Light is needed for vision, but light entering our eyes also has other “non-image forming” effects. It plays an important role in how we feel and how well we can function mentally. Some of the non-image forming effects of light exposure depend on the color of light in combination with timing of exposure. Some colors and intensities that are beneficial at one time of day may be detrimental at other times of day.
Sleep and waking
Light and waking up
In nature, daily life is initiated by the sunrise, and comes to rest after sunset. Modern society calls for different schedules, so we often need to get up before sunrise, and continue activities till long after sunset.
However these natural, gradual changes from dark to light and back to dark are important cues for our body’s optimal function and for our sense of wellbeing. Wake-up lights provide a gradual increase of light intensity before you wake up that gently preparing your body, so you can have a more energized feeling and natural, easy rising.
In modern society we have the capability to prolong the light part of the day by using artificial lighting. Our bodies are not synchronized to the rhythm of the sun, but to our lifestyle. Many people are extending their daily activities towards the evening, delaying their bedtime and, in case of work or school obligations on the next day, shortening their sleep time.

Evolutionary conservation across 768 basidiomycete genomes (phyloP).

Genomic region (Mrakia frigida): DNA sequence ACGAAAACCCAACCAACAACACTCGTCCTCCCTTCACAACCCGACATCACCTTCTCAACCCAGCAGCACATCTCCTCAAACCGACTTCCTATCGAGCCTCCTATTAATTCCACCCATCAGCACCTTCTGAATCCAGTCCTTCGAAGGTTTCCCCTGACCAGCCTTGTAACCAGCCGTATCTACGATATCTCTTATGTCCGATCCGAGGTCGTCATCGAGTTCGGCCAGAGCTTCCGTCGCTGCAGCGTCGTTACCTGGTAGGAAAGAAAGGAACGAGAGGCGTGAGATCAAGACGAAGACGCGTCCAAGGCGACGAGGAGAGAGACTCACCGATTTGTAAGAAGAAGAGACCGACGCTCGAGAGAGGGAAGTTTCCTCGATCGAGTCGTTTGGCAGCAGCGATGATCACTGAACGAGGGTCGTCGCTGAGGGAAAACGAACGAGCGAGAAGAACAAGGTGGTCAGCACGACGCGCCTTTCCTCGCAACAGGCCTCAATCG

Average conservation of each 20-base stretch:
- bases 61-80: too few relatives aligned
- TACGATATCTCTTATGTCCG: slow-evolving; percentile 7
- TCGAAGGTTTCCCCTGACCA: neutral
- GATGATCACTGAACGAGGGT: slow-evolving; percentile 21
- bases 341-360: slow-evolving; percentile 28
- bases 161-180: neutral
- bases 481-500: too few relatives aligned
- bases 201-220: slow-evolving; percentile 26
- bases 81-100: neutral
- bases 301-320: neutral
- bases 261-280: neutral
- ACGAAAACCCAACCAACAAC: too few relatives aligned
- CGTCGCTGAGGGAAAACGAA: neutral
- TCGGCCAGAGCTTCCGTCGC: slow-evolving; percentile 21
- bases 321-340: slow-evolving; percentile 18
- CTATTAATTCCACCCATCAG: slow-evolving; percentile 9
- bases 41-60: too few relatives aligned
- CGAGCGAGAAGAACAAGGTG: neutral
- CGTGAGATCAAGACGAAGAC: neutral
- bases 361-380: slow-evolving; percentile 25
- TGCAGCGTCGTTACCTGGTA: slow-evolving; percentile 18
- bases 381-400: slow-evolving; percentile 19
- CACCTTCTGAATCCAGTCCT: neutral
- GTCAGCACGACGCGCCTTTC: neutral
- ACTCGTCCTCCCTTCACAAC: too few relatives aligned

However, not enough sleep has an impact on our daily functions. Sleep & Wake-up Lights let you reduce the amount of light during the last few hours before bedtime by simulating a natural sunset, and help you wind down with light-guided breathing.
By maintaining routine sleep and waking times with fewer variations, sufficient light exposure during the day, low light exposure during the evening and darkness during the night, one can achieve a good balance between rest and activity and reduce a variety of health risks.
Most people recognize they feel much more energetic during a bright, sunny day and often sleep better afterwards. Dark, gloomy days, especially in winter may induce feelings of lethargy, low spirit and sleepiness.
The reason why some people experience mild changes in energy levels in winter, and others do not is not really known. Whether it actually is the lack of light that is causing the symptoms is also unclear. What is known is that light exposure through the eyes, either by the sun or by an artificial light source, may be able to counteract reduced feelings of tiredness.
During the winter, bright light during the day, and in particular during the morning hours may fight the low energy levels. Energy lights simulate the natural power of daylight to help improve energy levels and wellbeing.
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